Note: The original question asked for "Zinnehmer", which is a misreading.

In Austrian government books from "Schematismus des Königreiches Galizien und Lodomerien" series from ca. 1825 I came across the term "Provis. Zinnehmer", which described some sort of customs official:

enter image description here

But what was the full name of that position and what was the responsibility of such a man?

When I've Googled for "Zinnehmer" I got results related almost entirely to different Schematismus, which was not very helpful...

  • 1
    This is surely an "E", so the word is "Einnehmer". Just look at en.wikipedia.org/wiki/Fraktur#Typeface_samples, a "Z" looks nothing like that. As for "provis", the two stems duden knows starting with it are either "Provision" (commision) and "provisorisch" (provisionally). (Answers should not be comments, and I hope we get a "proper" answer explaining what an "Einnehmer" and "Schrankenzieher" at a "Weg- und Brückenmauthamt" were.)
    – Dodezv
    May 15 at 12:44
  • 1
    The original question asked for "Zinnehmer", which is a misreading. If the question is therefore obsolet, please delete it yourself. If it is adaptable to the correct reading, please correct it in that regard. May 15 at 15:16
  • @Dodezv: Thank you for your answer! I feel embarrassed that I forgot to check such an obvious thing as typeface :( May 16 at 6:31

1 Answer 1


The word »einnehmen« is a Verb. It means to earn, to make (money):

Wie lief das Geschäft heute?
Ganz gut, ich habe fast 10.000 Euro eingenommen, und rechne damit, dass ich morgen 15.000 Euro einnnehmen werde.

How did business go today?
Quite well, I made almost 10,000 euros and I expect to make 15,000 euros tomorrow.

This verb describes exactly what an official does whose job it is to collect tolls and taxes. And if you convert this verb into a noun (which is called nominalization), you get: Einnehmer. So it's the name for a profession. You could translate it as cashier. See also: https://www.geschichtewiki.wien.gv.at/Einnehmer

Here is the full text of the section shown in the original post:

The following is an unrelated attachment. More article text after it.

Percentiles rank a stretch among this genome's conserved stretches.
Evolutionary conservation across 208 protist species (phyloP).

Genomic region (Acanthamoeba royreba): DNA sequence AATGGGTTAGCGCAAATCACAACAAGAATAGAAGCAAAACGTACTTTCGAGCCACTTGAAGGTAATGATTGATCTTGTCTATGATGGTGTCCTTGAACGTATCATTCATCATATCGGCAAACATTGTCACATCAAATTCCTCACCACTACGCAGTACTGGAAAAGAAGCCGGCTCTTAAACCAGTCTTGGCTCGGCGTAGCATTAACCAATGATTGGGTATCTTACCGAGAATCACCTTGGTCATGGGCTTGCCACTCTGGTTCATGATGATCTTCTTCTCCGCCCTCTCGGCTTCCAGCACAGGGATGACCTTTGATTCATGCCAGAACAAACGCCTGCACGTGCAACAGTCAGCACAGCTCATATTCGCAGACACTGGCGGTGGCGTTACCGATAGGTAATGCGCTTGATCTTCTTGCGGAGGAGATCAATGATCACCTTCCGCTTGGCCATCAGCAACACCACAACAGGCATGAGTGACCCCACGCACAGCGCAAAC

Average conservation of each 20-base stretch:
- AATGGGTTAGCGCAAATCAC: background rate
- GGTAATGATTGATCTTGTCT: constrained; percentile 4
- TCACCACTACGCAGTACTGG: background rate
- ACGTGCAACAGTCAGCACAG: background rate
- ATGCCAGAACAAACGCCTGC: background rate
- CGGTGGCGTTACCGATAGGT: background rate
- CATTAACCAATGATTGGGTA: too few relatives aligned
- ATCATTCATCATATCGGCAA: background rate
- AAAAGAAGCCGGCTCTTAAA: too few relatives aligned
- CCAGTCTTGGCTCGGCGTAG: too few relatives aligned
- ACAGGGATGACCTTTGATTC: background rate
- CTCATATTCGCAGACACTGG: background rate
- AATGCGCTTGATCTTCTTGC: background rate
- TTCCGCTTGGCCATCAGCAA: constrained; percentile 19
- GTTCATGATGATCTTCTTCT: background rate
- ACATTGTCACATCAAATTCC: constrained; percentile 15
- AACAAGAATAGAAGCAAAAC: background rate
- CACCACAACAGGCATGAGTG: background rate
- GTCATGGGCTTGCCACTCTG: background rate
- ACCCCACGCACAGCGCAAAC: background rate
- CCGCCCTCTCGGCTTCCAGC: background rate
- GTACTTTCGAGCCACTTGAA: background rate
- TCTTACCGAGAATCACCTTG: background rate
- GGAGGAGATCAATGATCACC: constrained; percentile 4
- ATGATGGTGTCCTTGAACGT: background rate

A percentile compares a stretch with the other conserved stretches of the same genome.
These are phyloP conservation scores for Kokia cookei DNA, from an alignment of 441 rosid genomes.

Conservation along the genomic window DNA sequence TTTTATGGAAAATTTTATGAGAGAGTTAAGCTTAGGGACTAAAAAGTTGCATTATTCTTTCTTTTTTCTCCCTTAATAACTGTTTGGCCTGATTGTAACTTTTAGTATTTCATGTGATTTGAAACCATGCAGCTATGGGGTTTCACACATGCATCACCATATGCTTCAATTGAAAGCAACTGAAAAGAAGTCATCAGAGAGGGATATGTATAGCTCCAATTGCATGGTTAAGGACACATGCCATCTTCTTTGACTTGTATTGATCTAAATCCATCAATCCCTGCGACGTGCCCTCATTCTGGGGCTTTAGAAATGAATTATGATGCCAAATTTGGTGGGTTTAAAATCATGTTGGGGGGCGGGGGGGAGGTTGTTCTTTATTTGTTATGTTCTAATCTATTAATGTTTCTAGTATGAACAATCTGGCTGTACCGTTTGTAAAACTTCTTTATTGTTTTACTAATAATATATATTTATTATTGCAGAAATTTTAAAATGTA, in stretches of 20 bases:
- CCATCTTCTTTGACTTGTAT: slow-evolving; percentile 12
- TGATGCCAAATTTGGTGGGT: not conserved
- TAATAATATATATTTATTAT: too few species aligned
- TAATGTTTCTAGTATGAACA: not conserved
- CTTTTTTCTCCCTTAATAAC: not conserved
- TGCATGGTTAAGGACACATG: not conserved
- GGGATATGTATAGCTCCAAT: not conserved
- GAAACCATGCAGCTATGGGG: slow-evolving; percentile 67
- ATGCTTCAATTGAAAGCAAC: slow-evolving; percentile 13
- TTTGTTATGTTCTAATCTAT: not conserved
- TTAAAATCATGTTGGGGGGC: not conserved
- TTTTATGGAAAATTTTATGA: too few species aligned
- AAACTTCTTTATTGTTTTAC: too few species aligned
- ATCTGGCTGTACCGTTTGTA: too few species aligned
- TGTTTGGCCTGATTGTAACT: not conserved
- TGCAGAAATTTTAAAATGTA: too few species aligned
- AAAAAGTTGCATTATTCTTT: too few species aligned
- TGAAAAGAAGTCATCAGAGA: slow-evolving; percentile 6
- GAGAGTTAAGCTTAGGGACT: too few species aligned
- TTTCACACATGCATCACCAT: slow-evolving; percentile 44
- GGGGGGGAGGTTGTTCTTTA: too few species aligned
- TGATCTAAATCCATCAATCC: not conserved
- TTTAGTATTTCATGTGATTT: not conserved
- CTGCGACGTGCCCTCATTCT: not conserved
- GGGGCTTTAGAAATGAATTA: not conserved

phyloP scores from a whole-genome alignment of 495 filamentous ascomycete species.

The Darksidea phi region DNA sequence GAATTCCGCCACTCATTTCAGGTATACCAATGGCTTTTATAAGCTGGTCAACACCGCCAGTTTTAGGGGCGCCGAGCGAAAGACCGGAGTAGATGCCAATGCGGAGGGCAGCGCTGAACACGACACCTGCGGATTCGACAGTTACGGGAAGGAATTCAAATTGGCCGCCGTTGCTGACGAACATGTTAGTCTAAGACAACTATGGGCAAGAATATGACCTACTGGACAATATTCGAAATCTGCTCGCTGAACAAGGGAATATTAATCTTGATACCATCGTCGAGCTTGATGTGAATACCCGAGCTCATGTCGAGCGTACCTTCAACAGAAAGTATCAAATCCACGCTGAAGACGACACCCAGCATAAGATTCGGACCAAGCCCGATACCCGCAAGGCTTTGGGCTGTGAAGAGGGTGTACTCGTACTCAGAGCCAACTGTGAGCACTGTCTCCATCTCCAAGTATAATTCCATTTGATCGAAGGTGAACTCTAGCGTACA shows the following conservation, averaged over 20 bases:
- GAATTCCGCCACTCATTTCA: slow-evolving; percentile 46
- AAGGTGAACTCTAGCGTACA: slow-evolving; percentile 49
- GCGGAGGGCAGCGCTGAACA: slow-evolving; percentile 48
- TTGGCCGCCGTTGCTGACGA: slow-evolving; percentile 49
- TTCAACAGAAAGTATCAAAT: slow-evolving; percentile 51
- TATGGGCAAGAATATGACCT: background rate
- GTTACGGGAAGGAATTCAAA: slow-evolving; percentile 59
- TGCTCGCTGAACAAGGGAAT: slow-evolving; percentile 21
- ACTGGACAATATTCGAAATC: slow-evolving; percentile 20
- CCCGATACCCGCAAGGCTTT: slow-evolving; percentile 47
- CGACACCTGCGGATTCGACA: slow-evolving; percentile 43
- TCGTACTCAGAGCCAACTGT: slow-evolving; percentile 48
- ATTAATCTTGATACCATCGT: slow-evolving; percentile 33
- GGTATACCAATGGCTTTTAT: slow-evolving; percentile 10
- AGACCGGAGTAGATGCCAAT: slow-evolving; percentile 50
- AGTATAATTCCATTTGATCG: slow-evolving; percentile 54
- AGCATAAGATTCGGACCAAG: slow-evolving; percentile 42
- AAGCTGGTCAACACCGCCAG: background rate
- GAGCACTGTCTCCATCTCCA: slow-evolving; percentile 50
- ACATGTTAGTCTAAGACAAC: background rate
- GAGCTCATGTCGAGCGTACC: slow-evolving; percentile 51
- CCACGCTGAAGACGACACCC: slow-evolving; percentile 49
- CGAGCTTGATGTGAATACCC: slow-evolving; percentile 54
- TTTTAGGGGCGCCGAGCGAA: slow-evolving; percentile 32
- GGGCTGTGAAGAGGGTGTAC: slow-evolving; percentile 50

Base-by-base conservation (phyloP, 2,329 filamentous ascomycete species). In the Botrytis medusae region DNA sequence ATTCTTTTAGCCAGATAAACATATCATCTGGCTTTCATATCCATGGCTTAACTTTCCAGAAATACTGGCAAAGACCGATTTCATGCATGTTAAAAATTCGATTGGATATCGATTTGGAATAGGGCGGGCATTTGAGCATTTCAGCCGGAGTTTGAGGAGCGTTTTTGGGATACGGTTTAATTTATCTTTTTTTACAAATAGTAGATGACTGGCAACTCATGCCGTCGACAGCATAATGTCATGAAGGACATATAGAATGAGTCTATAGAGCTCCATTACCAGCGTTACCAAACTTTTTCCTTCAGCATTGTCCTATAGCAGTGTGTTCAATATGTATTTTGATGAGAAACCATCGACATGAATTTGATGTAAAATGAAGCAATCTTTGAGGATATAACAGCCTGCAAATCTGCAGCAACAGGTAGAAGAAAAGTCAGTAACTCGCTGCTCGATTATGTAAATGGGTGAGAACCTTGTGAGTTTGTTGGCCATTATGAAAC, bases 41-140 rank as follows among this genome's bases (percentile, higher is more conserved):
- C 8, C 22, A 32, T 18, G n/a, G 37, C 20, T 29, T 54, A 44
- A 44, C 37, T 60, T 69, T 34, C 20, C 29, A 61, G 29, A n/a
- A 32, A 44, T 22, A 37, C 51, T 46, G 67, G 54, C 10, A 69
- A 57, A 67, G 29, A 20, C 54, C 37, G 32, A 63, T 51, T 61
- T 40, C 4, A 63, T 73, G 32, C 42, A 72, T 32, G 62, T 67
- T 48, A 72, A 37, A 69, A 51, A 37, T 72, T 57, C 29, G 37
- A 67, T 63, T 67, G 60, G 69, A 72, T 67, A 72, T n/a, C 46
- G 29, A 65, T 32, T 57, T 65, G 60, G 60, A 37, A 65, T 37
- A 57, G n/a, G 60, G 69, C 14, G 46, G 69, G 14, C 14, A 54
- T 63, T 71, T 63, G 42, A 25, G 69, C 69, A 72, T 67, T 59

K. K. Weg- und Brückenmauthamt
Provis. Einnehmer. Hr. Michael Ludwig.
1 Schrankenzieher.
Mszana dolna.
Provis. Einnehmer. Hr. Joseph Loreth.
1 Schrankenzieher.
Provis. Einnehmer. Hr. Kaspar Appel.
1 Schrankenzieher.
Provis. Einnehmer. Hr. Joh. Gräfner.
1 Schrankenzieher.

  • »K. K.« is the abbreviation for »kaiserlich-königlich« ("imperial-royal", i.e. belonging to the emperor and king)
  • »Weg- und Brückenmautamt« means road and bridge toll office
  • »provis.« is the abbreviation for »provisorisch« (provisional)
  • »verpachtet« means leased.
  • A »Schrankenzieher« is a barrier puller.
  • »Hr.« is the abbreviation for »Herr« (mister)
  • All other words are proper names.
  • Thank you for your detailed answer! I feel embarassed that I forgot to check such an obvious thing as typeface :( But still it was very helful for me that you explained also other abbreviations, especially "provis." which does not occur so often in documents from k.k-Era which I've come across so far... May 16 at 6:33
  • "Brückenbauamt" is plain wrong, it is "BrückenMAUTHamt"! "Mauth", or as it is written today, "Maut", is a road charge or toll. It is not a "road and bridge construction office", but a "road and bridge toll office" and the "Einnehmer" is the one charged with collecting the toll
    – bakunin
    2 days ago
  • @bakunin: You have sufficient reputation to correct other authors' contributions that contain obvious mistakes or errors. Writing comments is not the right way to deal with such errors. 2 days ago
  • @HubertSchölnast: I am terribly sorry for not having known that my reputation makes it my job to edit your wrong answers until they are correct. I was of the (obviously wrong) opinion that the author of an answer is the one responsible for its correctness. Also, my sincerest apologies for giving a reason why I downvoted your answer, I didn't understand that explaining a downvote is such a bad behavior.
    – bakunin

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